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A little follow-up. I found what seems to be the same issue reported as a bug in another thread (below). The last post there seems to indicate it works fine if you export all pages, but if you export a page range, it will fail in the way you have observed. As a test, I tried exporting my test document above with just pages 1–2, and the second page was in fact wider than the first, apparently including the left edge of page 3 on inner bleed. 

A Serif moderator has logged this as a bug. Here is the thread for your reference:

For a workaround until the bug is fixed, if you are exporting a range of pages, you could try exporting the whole thing, and then deleting the extra pages from another program.

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I am using the latest version and the document is correctly set up. I have been using DTP (as it was called when I started) for over 30 years, so I do have a pretty good idea of what I'm doing. The issue is with pages that are spreads. Single pages, such as front and back cover export correctly. When they are spreads, the individual pages export with the bleed on the inner edge. As I pointed out in my OP, having the extra bleed on the inside edge is fine for traditional litho printing that needs crop marks and will be placed into imposition software, but for digital printing of print-on-demand it doesn't require crops. Hopefully the Affinity/Serif boffins can fix in the next update, and time-consuming workarounds don't really cut it.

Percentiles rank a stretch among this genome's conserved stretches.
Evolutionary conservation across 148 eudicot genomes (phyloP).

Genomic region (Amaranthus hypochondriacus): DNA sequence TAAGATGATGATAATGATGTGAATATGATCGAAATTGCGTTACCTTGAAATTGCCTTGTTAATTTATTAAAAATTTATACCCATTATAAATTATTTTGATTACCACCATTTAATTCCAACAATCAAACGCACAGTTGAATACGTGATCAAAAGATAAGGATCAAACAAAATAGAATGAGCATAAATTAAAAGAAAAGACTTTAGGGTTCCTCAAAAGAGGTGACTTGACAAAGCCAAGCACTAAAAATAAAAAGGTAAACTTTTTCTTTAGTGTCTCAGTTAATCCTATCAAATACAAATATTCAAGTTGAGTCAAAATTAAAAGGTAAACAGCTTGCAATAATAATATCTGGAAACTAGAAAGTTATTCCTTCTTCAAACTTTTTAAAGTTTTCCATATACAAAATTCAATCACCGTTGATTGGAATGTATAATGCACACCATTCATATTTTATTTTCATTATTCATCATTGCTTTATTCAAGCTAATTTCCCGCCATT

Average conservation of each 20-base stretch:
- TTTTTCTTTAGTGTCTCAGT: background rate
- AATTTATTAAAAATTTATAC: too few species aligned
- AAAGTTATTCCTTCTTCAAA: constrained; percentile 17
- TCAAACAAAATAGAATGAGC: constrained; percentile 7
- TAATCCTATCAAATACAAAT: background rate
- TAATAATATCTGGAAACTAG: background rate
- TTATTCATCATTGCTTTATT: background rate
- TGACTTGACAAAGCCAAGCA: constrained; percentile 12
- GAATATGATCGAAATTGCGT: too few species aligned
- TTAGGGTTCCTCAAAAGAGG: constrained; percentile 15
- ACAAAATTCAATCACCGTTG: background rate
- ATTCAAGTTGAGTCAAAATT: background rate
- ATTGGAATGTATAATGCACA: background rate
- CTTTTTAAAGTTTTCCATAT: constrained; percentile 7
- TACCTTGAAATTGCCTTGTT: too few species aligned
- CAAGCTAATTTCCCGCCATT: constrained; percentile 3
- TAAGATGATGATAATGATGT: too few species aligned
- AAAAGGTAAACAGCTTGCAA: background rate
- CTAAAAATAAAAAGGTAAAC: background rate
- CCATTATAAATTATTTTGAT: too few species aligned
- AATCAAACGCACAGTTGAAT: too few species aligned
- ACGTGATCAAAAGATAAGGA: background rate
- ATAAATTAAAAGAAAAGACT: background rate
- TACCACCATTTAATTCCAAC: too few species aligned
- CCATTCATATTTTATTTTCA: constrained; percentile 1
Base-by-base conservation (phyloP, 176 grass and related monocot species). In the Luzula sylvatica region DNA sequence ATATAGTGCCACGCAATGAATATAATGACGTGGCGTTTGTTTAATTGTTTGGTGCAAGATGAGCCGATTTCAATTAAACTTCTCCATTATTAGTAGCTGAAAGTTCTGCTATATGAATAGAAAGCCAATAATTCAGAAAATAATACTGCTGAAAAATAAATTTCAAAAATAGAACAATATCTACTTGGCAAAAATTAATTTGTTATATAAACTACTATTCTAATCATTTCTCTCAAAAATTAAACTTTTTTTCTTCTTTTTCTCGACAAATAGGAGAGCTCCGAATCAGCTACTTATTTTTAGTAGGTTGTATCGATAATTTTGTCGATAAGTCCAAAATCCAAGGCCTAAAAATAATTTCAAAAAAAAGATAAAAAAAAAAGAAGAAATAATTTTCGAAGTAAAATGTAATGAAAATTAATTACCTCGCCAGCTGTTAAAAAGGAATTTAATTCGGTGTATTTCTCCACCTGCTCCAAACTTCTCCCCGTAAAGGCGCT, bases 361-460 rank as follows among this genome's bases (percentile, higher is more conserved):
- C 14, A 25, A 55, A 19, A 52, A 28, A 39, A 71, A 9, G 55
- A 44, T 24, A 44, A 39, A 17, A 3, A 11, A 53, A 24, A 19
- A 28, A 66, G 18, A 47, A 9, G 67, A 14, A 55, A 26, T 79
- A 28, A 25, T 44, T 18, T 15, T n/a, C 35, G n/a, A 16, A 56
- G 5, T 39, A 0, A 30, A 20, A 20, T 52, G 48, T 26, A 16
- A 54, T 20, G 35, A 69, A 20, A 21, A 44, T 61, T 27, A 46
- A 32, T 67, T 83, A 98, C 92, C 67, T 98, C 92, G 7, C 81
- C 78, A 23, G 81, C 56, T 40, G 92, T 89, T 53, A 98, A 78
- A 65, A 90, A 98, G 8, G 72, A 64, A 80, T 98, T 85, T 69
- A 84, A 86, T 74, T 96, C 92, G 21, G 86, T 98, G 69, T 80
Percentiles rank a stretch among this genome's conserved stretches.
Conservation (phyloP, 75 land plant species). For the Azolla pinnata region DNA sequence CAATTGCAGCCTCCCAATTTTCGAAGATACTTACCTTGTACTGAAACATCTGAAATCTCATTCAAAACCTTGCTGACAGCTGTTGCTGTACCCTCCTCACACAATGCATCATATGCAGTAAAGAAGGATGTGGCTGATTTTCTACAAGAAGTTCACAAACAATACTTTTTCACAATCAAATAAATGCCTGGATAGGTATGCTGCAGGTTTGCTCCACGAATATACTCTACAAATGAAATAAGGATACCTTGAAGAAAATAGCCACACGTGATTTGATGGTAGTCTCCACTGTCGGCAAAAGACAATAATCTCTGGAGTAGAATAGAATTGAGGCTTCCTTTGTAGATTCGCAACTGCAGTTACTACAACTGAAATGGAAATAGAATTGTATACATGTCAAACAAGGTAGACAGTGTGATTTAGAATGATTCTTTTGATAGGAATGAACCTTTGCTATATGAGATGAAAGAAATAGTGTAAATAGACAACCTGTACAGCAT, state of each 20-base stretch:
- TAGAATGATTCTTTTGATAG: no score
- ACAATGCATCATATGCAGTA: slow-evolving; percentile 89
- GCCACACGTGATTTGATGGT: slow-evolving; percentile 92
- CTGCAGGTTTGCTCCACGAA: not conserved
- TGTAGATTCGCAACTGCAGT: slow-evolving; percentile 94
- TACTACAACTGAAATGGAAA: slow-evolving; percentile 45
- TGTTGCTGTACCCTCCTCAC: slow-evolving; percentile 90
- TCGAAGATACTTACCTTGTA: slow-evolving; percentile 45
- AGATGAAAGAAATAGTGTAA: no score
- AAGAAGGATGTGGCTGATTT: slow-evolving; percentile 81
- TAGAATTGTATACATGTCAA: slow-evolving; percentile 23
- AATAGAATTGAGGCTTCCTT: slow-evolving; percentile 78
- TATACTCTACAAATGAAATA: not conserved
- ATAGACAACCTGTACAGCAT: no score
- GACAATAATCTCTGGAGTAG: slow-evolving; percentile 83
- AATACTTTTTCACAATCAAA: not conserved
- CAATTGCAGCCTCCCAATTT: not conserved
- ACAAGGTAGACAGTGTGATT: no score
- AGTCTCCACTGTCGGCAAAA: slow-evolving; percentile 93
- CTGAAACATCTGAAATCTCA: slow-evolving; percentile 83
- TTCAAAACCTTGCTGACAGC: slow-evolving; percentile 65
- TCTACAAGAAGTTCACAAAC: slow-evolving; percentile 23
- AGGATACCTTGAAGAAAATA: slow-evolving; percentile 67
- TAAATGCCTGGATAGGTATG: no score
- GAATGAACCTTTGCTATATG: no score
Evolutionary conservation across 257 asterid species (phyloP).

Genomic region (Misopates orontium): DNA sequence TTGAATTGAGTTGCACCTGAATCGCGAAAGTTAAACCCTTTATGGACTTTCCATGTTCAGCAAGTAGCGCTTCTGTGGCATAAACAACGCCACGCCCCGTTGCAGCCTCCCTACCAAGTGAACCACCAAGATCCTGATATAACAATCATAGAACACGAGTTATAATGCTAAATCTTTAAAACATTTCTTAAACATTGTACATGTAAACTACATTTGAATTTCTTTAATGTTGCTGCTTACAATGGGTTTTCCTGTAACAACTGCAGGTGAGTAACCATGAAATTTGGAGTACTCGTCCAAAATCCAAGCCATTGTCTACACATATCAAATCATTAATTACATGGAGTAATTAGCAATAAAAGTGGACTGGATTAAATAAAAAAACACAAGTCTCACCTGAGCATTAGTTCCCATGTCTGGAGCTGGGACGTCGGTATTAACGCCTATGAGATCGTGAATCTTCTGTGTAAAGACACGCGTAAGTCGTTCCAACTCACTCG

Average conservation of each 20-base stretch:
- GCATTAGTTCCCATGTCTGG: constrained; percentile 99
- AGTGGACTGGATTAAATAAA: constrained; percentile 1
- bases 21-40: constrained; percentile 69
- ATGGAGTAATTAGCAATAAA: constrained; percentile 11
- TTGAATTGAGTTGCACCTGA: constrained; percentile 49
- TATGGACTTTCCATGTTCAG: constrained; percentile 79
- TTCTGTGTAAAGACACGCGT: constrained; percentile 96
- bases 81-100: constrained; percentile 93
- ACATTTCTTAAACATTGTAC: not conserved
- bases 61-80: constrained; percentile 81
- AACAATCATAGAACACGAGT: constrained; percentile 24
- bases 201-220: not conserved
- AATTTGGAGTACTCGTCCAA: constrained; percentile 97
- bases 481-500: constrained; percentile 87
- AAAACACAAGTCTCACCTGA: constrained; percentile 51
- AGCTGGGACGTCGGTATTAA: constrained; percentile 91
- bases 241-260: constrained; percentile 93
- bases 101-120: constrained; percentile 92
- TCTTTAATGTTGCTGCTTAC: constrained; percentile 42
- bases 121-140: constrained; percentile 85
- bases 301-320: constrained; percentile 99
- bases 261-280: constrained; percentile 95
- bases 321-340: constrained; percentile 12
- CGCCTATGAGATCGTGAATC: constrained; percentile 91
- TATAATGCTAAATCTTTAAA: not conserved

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2 minutes ago, Chris Patmore said:

I have been using DTP (as it was called when I started) for over 30 years, so I do have a pretty good idea of what I'm doing.

I hope you understand that I am not calling into question your experience. I’ve seen it done, but personally I have no use for that sort of thing.